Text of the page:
Titan Pride

Eugene W. Lau is a senior at Oakland’s Skyline High School. -Katy

Skyline High School recently had a unsuccessful after-school rally. It was a repeat of the previous years where misbehavior left seats bare. Last year, thrown water bottles ended the fun, and this year it was from unwelcome guests making an appearance.

However the bigger problem may not even be a short end to a rally of wide mouth cheerers amidst a crowd of dull, emotionless Skyline students; the problem is with school spirit.

Students get a ride, take a bus, or walk up a hill to a school they feel no real pride for. We hear of the university cheers: Go Bears, Go Bruins, Go Aggies. There really is no “Go Titans,” save for the end of the daily announcements over the PA system. The ending cry of dying spirit is only anticipated because it is the end of the PA’s assault on the ears.

Before school starts and during lunch, most students find their respective cliques and clubs and chat for about 30 minutes. Energetic, culture-specific music is blasted from two speakers from a student DJ who plays to schools of fish who speak over the music to their friends. A select few students dance to Jackson and West as students see the dancing as an embarrassment or to others something out of their culture.

It is normal Skyline fare until a fight breaks out and students rush to gawk like a wave of birds, beautifully in sync. Three to five minutes later, after campus security intervenes, the students return to their cliques. The lunch time excitement is back to dull, much like the students’ distaste of the slow week at Skyline High School.

The only school spirit that can be attributed to the students is each one’s own bitter distaste to how the school has changed. From seniors finding the freshman troublesome, to the sophomores’ new-found arrogance for not being the smallest, the only thing that the students can rally behind is their age. During the rally, the seniors shouted loudest and the decibels decreased as the microphone signaled the other classes to cry back.

The disconnect of the students from each other in cliques and class attribute to the lack of unified Skyline Pride. When one sees the Spartan image brandishing a sword and shield, one may remember history class or Odyssey, and Skyline students think of the same. The mascot of war and power may be a call back for the sports teams to remember, but even with a victorious football game, the halls aren’t echoing victory. They are echoing footsteps and clangs of lockers being shut. After P.E., students throw their uniforms back into their cubbies, and the embroidered mascot of Skyline Pride is shoved back into a tiny, cramped, and locked prison, silent.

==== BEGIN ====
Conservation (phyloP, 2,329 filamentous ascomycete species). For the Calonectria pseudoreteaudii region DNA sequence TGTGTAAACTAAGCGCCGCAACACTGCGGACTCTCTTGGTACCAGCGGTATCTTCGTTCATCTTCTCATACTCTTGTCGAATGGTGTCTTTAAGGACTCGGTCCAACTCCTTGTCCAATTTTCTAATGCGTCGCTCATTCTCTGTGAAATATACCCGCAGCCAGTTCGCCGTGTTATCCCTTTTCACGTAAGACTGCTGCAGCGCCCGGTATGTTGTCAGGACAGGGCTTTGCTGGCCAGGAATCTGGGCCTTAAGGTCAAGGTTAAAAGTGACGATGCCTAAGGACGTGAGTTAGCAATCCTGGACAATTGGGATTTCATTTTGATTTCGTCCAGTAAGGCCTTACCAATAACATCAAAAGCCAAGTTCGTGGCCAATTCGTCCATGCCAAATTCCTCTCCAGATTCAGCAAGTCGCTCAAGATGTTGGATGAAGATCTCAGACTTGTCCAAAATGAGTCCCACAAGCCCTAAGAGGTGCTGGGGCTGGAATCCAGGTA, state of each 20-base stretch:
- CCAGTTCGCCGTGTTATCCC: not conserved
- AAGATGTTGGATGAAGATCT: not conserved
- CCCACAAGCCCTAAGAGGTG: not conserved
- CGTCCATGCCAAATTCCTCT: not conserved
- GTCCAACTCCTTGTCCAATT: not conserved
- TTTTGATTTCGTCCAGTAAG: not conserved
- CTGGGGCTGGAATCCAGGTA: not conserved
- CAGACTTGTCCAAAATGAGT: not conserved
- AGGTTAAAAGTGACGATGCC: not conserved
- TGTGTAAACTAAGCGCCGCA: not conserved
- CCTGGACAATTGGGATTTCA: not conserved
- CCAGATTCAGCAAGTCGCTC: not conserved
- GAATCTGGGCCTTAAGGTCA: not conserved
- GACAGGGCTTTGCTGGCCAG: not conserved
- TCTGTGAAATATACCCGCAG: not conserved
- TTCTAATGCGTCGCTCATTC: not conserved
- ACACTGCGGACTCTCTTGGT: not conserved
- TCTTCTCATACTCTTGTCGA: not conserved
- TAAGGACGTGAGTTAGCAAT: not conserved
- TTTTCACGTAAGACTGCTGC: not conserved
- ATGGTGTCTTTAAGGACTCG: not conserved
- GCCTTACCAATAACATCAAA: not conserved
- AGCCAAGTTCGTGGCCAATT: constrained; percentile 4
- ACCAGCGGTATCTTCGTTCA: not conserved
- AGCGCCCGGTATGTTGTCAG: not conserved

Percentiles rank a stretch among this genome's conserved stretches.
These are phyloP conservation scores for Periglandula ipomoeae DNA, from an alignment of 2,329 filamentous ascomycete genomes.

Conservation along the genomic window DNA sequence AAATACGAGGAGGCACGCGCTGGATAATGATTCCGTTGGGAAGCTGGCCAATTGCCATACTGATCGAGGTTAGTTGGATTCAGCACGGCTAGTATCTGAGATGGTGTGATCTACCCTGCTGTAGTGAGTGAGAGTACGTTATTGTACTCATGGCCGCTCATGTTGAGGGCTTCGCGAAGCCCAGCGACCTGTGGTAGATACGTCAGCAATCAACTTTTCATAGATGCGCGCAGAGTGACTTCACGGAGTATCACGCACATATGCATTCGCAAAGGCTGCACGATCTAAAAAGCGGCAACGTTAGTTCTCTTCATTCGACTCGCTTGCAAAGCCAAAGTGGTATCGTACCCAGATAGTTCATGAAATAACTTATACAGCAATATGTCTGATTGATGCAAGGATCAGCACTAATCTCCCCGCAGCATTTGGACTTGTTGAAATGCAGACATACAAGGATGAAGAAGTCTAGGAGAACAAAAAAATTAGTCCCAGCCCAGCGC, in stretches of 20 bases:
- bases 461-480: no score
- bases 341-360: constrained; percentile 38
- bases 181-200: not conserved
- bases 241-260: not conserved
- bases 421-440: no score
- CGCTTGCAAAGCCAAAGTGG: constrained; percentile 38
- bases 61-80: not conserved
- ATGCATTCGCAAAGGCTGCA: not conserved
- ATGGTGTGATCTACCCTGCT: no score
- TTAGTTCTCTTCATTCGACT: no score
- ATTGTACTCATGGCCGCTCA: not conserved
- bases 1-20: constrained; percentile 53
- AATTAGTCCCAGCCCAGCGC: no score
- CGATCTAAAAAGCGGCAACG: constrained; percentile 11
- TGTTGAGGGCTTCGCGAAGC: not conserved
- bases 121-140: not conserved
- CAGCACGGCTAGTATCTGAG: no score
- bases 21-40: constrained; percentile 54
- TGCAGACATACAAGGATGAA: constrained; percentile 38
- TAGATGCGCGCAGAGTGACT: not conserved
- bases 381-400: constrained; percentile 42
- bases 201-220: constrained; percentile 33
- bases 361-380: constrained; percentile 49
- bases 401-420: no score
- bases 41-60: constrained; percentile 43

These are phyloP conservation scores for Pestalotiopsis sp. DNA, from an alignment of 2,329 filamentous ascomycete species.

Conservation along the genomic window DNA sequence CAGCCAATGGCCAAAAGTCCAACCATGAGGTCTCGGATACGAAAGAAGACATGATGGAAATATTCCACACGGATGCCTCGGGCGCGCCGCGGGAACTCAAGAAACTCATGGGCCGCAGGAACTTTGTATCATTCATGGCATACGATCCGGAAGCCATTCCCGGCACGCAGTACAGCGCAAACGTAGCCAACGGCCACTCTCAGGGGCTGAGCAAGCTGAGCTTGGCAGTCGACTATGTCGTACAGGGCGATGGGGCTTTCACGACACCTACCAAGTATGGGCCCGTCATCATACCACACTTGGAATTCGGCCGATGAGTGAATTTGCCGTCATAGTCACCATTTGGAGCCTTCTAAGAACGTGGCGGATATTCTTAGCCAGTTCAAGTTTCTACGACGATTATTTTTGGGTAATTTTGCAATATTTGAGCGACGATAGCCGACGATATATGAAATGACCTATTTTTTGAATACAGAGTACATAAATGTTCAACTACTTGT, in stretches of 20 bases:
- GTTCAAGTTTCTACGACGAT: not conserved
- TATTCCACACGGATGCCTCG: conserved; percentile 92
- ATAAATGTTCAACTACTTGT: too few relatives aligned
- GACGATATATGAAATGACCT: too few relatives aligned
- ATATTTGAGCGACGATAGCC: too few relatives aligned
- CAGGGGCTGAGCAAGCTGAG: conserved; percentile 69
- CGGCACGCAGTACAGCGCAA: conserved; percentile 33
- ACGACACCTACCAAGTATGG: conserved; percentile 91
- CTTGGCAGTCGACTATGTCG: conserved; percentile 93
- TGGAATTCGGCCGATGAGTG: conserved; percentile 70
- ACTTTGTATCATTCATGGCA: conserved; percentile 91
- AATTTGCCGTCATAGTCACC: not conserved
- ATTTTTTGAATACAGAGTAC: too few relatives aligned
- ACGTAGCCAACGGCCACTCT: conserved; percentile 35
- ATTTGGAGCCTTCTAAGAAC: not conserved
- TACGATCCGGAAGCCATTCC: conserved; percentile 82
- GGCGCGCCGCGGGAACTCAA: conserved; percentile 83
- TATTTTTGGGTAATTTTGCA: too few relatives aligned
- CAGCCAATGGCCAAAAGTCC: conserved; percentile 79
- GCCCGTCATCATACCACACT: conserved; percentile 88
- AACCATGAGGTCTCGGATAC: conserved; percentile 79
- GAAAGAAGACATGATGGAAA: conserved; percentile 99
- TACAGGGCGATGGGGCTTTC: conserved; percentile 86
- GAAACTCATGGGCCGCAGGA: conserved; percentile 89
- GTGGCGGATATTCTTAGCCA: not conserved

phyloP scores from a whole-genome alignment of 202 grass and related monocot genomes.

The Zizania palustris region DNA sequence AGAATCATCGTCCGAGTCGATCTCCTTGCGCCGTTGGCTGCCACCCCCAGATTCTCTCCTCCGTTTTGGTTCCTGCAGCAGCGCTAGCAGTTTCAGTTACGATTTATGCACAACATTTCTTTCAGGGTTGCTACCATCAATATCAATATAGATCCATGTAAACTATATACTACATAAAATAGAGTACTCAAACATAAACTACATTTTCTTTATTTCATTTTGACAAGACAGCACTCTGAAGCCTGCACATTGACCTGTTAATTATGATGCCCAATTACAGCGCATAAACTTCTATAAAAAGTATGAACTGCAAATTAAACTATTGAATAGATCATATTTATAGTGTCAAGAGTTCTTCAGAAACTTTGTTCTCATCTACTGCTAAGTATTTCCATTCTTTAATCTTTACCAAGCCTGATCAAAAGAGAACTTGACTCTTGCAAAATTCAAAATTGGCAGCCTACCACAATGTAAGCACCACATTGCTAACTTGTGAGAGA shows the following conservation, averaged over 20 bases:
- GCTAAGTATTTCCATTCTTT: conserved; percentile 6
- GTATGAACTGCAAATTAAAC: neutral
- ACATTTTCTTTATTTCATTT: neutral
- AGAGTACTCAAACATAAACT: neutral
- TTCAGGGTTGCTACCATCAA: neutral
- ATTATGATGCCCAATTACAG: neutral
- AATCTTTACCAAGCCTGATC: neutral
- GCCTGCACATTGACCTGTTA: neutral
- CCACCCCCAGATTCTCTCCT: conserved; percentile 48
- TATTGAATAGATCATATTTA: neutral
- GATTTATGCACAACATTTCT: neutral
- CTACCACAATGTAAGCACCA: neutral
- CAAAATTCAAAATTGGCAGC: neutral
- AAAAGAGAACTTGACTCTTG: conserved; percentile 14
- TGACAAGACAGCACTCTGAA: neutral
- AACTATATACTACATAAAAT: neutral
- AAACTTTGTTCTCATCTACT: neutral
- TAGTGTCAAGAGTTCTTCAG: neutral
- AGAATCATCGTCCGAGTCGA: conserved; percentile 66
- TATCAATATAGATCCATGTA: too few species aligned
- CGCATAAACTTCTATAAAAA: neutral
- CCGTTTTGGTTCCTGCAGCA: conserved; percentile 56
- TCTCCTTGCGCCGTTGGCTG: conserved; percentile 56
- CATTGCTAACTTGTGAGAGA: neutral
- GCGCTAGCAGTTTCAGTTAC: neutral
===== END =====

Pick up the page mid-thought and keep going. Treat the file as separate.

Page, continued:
Sure, Skyline High School has a problem concerning its status and accreditation as a learning institution. But the school shouldn’t let the morale of the place fall by the wayside even when it’s easy to do, even when an after school rally goes to ruins as students crowd outside an empty stadium of silent posters and a static prone audio system.


  • Sue

    I think this was Thursday evening. Our family was driving past packs of students wander in and out of traffic, a firetruck, and several empty cars (stalled? vanalized? just why were they blocking access?) to get to the school’s open house.

    It was disturbing. Especially since we had another open house to attend at the same time at our younger son’s middle school. I didn’t like leaving my husband and older son in all that chaos and confusion. And I was still nervous when my younger boy and I were driving back onto the campus to pick up the rest of the family.

    We’ve been mostly very happy to have our older son in the ASIP program at Skyline. But since younger son, a 7th grader, isn’t a Spec. Ed. student, when the time comes we might decide that a different high school would be a better place for him.

    I guess the current students who caused, or contributed to the situation, didn’t realize that they made their campus look like a bad place to be. And that families who were getting their first impression of Skyline that evening might get a very poor impression – and might not want their kids going to school there.

    It takes only a few minutes and a few misbehaving students to ruin a reputation. But it can take years, sometimes decades, to restore that reputation.

  • Skyline Teacher

    Well, Sue, Eugene is implying here that non-Skyline students caused the problem. Not sure if that was true, but I wouldn’t judge the school by an after-school rally with some minor crowd control issues. No need to blow this out of proportion.